THE VALUE OF FREE TIME AT ARTS CAMP

August 29, 2018By ballibay

arts camp kids on hay

While Camp Ballibay campers are certainly welcome to fill their day with a variety of arts and summer camp activities, most prefer to balance their days out with some free time. We encourage campers to plan their days how they wish, whether they choose to spend a majority of the day in the theater, creating musical compositions, painting, or if they want to spend more time relaxing with friends or reading a book. Free time plays an important role in the lives of aspiring young artists, which is why it is one of the main aspects of our performing arts camp philosophy.

We all remember going outside for recess during grade school…that free time to play with friends was one of the best parts of the day. Kids get to be kids and have the time to recharge and blow off steam after sitting in classrooms for most of the day. On top of providing a space for children to explore their creativity, we encourage our young artists to take the time to explore new interests, make their own decisions, and have as much fun as possible.

Your child’s time at summer arts camp is meant to help them explore and grow, so we place no restrictions on how your child spends the day. Campers can go swimming, ride horses, play sports, write music, hang out with friends, read a book – the sky is the limit. We integrate free time into their learning experience at arts camp to foster imagination and creativity, among other developmental skills.  

This free time not only provides a small respite, but can teach a child time management, i.e. learning how to balance free time with “work” time. Free time is important throughout a person’s life, and so it should be encouraged starting at a young age. Sometimes, it is during that free time, when our minds are at ease, that we come up with some of our best ideas because we have taken the time to step back.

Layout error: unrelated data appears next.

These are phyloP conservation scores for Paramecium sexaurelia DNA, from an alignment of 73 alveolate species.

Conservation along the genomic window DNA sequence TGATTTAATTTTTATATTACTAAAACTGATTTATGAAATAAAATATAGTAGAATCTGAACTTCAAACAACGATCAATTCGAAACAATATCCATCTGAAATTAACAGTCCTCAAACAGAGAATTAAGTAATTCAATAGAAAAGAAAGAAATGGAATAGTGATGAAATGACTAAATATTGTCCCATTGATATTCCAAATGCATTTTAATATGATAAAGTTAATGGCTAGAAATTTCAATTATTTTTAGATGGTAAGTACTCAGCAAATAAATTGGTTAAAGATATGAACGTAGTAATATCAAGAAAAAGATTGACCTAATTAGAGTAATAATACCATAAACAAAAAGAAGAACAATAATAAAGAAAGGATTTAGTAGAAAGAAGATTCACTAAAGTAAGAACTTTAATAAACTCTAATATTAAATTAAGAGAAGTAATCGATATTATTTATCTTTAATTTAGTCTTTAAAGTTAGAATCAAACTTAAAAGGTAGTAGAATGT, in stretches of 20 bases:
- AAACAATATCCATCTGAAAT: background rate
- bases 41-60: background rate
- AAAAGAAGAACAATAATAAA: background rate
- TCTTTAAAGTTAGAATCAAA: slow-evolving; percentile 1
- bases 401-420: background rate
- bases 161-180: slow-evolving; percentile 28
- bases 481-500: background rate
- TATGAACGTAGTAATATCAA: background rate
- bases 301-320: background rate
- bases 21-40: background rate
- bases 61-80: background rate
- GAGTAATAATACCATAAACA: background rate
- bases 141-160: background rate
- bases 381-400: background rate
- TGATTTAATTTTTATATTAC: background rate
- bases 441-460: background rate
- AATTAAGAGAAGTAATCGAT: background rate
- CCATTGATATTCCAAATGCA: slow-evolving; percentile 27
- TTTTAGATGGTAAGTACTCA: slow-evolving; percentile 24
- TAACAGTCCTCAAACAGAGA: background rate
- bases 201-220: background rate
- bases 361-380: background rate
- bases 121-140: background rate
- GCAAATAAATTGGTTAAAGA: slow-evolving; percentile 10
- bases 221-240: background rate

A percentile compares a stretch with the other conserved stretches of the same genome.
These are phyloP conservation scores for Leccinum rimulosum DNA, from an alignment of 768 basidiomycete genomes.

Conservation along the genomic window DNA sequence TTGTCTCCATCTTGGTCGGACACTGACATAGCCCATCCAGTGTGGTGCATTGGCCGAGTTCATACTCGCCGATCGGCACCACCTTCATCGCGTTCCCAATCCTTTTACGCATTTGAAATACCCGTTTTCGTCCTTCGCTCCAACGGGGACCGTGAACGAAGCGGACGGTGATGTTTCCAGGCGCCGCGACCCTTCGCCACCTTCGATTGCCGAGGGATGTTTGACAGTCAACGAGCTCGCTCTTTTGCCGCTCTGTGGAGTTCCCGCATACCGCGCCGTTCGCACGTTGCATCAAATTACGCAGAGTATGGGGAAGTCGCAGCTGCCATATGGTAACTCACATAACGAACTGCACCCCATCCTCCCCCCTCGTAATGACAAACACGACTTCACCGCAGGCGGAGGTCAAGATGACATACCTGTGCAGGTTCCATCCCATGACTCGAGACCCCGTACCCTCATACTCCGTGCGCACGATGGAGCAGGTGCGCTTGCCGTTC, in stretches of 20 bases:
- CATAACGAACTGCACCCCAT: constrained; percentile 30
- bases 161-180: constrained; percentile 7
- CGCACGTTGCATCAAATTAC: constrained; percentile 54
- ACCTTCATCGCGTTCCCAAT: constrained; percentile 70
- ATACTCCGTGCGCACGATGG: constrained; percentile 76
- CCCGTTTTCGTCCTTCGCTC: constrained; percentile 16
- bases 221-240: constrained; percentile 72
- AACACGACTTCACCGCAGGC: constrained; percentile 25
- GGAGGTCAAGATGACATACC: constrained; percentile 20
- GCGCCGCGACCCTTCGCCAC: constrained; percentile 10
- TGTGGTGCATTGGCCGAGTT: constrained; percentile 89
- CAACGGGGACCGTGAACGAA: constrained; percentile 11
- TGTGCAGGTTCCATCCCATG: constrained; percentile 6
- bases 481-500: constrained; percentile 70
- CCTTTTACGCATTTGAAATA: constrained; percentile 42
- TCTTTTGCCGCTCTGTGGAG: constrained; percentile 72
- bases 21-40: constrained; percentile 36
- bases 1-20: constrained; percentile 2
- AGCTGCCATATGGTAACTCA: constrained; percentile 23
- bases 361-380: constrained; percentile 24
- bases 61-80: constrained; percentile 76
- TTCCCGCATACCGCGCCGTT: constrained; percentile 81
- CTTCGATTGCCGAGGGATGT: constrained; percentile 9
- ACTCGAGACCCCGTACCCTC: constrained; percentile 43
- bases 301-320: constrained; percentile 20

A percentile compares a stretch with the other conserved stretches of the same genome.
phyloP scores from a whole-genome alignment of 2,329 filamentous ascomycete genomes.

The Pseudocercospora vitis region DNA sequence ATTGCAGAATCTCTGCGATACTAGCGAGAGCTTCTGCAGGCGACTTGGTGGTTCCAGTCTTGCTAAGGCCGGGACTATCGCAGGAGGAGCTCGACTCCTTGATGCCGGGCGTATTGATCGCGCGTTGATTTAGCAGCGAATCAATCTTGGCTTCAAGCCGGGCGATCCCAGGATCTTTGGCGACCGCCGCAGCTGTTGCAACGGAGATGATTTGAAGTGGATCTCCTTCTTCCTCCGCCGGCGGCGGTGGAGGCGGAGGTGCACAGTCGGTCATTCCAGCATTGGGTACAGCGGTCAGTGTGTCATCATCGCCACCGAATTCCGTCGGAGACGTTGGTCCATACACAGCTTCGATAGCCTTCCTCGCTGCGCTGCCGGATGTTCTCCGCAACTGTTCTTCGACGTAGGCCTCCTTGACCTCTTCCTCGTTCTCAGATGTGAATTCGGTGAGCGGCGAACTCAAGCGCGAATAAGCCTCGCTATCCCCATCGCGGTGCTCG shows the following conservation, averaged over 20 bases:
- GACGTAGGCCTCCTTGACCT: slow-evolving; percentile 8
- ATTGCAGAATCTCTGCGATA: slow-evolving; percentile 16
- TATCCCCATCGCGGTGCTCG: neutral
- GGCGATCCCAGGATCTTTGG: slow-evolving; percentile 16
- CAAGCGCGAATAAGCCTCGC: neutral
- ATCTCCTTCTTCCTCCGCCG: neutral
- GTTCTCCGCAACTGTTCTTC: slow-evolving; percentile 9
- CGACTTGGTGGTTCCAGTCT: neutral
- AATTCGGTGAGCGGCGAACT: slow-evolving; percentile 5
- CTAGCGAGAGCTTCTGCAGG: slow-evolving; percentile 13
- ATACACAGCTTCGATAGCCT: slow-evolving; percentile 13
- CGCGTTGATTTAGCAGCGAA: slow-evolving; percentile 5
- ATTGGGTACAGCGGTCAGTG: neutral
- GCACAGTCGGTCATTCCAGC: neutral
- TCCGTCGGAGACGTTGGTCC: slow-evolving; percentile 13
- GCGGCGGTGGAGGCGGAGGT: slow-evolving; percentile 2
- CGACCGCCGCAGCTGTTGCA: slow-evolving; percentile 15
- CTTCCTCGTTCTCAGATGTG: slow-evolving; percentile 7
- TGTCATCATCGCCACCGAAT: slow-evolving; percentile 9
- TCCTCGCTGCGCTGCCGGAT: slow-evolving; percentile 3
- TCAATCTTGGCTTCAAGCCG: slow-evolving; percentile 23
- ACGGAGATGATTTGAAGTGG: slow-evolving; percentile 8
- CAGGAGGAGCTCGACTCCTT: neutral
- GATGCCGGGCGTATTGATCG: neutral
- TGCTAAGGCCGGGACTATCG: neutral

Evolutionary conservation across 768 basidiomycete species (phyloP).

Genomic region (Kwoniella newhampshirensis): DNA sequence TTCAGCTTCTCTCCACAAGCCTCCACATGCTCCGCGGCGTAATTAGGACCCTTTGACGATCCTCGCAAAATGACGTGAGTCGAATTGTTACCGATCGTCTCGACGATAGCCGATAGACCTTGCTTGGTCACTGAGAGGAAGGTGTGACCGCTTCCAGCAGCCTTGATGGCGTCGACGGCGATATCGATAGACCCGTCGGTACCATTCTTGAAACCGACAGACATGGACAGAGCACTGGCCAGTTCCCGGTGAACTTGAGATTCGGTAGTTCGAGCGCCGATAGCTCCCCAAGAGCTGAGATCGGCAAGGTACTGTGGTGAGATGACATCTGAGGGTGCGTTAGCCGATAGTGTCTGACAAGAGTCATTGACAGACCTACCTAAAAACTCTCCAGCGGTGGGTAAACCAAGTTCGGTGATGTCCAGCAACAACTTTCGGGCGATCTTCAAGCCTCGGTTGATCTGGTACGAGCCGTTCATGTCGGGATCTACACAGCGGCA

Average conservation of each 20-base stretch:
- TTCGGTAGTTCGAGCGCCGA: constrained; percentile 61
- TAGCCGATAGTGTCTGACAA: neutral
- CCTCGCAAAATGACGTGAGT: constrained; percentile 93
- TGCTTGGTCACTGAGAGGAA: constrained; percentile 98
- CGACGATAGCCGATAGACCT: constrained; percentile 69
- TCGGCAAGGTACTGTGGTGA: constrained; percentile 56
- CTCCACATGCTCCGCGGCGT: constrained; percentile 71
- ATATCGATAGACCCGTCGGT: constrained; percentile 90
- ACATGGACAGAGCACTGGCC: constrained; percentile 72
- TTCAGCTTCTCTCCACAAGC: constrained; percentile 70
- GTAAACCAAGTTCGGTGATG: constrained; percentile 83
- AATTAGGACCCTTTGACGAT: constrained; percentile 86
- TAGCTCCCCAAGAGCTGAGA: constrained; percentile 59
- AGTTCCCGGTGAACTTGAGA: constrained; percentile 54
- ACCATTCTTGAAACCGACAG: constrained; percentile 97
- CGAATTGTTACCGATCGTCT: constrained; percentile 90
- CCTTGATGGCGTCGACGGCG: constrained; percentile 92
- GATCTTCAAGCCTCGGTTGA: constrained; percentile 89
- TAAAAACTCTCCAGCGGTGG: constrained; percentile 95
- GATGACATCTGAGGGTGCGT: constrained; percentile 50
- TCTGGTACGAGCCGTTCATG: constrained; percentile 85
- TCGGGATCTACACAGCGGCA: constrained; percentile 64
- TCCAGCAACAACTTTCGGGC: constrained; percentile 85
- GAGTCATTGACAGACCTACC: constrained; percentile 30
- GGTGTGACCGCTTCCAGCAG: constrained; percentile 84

Whether at art camp, theater camp, rock camp, or dance camp, our campers can enjoy traditional day camp and sleepaway camp activities in addition to their arts camp programs. Camp Ballibay wants to help your children grow as artists and as people by offering a well-rounded summer camp experience where they get to experience a little of everything.

Free time allows children the time to think, relax, dream up new ideas, and can make them happier and less stressed, which is all we want as parents. We want them to consider all options and come to decisions on their own. Free time allows for this. Each and every day our campers make decisions on how to spend their open, unstructured moments, taking into account their options, and choosing an activity that will make them happy.

Here at Camp Ballibay arts camp, we value creativity, freedom, relaxation, and most of all, fun. We want our campers to make new friends, enjoy time with others on creative art projects and productions, pick up new skills, discover new passions, explore different activities & options, and create memories that will last a lifetime. By allowing them to create their own daily schedules and integrate free time into their days, Camp Ballibay campers learn valuable lessons in time management and finding balance, which is a lesson and skill we could all use and integrate into our daily lives.